This heavy physicality or materiality is the most novel of the new tendencies which I'm describing. It creates an expressionistic roughening - a rawness and coarseness - which relates most to first generation painting and makes second generation work seem more refined and controlled by comparison. The older masters who are most relevant to this style shift are Pollock (and not just his drip pictures), Hofmann, Gottlieb, and Still; from the second generation, Louis and Noland.
Trained in the Bauhaus tradition, Noland has been an abstract painter from the first. His special talent has been for ringing color contrasts and his pictures have often had a cool, airy, futuristic look. He doesn't make a point of his relation to the old masters the way that Olitski does. Noland's natural forebearers are all modern painters: Van Gogh, Matisse, Mondrian, Hofmann, and Barnett Newman. If Noland lost his leadership position to Olitski in the later 60's and early 70's, this wasn't because he ceased to grow or went into decline. It was more that he invested so completely in exploration of the picture's shape and stayed away from the new acrylic gel and heavier, painterly surfaces that Olitski, Poons, Hughto, Bannard, Drapell, and others were pioneering. Noland did some great pictures in the 70's, many of which may become more relevant as time goes by, but from the perspective of the present it looks as if Olitski took the wider path. In his recent works, though, Noland has moved in Olitski's direction - admitting a looser handling and thick impasto. He is now willing to vary his surfaces as much as he varies colors. This makes Noland's paintings newly relevant. He now faces the same issue as so many of the most exciting younger painters: how to unite bright, saturated color with thick paint. And Noland's color range offers the antidote to the "Olitskification" of so much abstract painting (this is also the range of the Canadian Master, Jack Bush, whose influence is so scarce in Canada today). But all relevant statements will have to take Olitski's innovations into account and, as I've said, chief among these innovations is his handling of the new acrylic medium. Acrylics have facilitated immeasurably the development of large-scale abstract painting. A point once made by the great connoisseur, Bernard Berenson, is very apt here. He wrote that "art is great when technical and spiritual advances progressing independently synchronize and give each other the hand." This is exactly what has happened these past 25 years. Acrylics have expanded the possibilities for abstract painting which, in turn, has had its counter effect on the development of acrylic paint. Already, in the work of the first generation, we can see a struggle against the limits of the oil medium which was proving to be an inadequate and even refractory vehicle for the new idiom. The members of the second generation, who came to be known as the "color field" painters, were the first to switch to the new acrylics that became commercially available in the later 50's, exactly when this group was coming to maturity. Because acrylics could so easily be watered down and did not attack unprimed canvas, they seemed made to order for these second generation painters, most of whom had just turned to pure color and to staining. By the middle 60's almost all of the second, and several members of the first generation, had adopted acrylics. As I have said, Olitski's spray paintings of 1965 signaled a return to thick and thin. This in turn led to the greater use of acrylic gel. Gel extends the paint, making it much easier and cheaper to use very large quantities of paint and to create much bigger variations of thickness. It also can produce transparent and translucent effects. Gel makes acrylics a full-bodied medium just like oils.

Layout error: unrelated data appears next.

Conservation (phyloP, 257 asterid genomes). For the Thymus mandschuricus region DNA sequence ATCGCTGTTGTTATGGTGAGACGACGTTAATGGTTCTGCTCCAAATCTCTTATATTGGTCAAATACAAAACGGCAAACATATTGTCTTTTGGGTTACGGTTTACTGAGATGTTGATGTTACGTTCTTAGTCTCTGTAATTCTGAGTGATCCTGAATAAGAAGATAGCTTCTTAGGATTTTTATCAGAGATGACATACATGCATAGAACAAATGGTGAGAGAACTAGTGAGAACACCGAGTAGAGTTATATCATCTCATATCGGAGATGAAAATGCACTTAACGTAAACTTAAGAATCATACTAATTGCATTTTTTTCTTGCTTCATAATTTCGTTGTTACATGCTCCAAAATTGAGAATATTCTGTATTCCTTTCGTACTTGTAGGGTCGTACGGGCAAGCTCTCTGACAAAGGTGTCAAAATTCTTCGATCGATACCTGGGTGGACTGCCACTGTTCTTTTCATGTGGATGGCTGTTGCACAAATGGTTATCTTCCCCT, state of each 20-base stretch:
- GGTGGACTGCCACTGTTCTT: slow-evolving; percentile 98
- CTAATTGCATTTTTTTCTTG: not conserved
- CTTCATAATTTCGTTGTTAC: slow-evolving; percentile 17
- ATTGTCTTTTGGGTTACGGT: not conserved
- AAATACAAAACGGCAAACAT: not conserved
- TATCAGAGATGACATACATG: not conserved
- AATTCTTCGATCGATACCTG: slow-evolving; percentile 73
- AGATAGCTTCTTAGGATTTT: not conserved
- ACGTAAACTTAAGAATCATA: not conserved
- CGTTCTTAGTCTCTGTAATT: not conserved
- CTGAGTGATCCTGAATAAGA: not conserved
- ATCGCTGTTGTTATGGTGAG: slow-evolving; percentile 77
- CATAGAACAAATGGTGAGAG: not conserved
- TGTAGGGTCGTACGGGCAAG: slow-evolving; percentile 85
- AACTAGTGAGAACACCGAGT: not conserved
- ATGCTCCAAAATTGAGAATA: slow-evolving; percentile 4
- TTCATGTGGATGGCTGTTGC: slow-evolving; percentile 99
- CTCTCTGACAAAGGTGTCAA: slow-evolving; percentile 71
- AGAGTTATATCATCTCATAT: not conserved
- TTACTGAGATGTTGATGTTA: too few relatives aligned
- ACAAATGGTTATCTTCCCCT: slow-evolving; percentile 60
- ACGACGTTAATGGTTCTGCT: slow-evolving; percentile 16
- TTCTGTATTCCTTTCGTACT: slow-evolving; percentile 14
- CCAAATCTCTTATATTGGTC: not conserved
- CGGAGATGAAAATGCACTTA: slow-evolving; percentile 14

The first important painter to use the new acrylics in a boldly three-dimensional way was Larry Poons who, interestingly enough, was stimulated at this point not only by Olitski's paintings, but also by his 1968 polychromed sculptures. The results were Poons's "elephant skin" pictures in which he worked with massive quantities of paint and gel. At first Poons couldn't control the sheer physicality and only in 1971 did he take command of it by means of his now familiar "cascade" motif - achieved by throwing gallons of paint against an upright canvas surface. The resulting pictures have the same grand and sweeping feeling we find in the pictures of Louis and Pollock.
Stimulated in part by Poons, Olitski began using heavier paint in 1972 and in the same year Bannard started working thickly. Most of the milestones of those years involved the use of gel - the work of John Griefen and Darryl Hughto after the middle 70's, Sandi Slone's "broom" paintings done between 1975 and 1978, and Drapell's series of red pictures done between 1969-1971.
As I have already noted, the 80's and the youngest painters are bringing in a far more coarsely physical and sculptural approach to the surface. Also, acrylics are no longer perceived only as a happy alternative to oils, but now as a whole new substance with their own unique physical properties and possibilities. Working with painters, the chemist Sam Golden of Golden Artist Colors Inc. (formerly a partner of the Bocour Artists Color Co.) has developed a great variety of new acrylic paints and mediums, many of which permit effects impossible with oils. It looks as if, for the foreseeable future at least, the greatest abstract painters are going to be those who handle the rapidly developing acrylic medium with the greatest feeling, imagination, and freedom. The appearance of a new wave and the imminent shift of style that I have just pointed to in abstract painting isn't as apparent yet in abstract sculpture. Here Caro and what I call the "outlook of the 70's" still holds sway.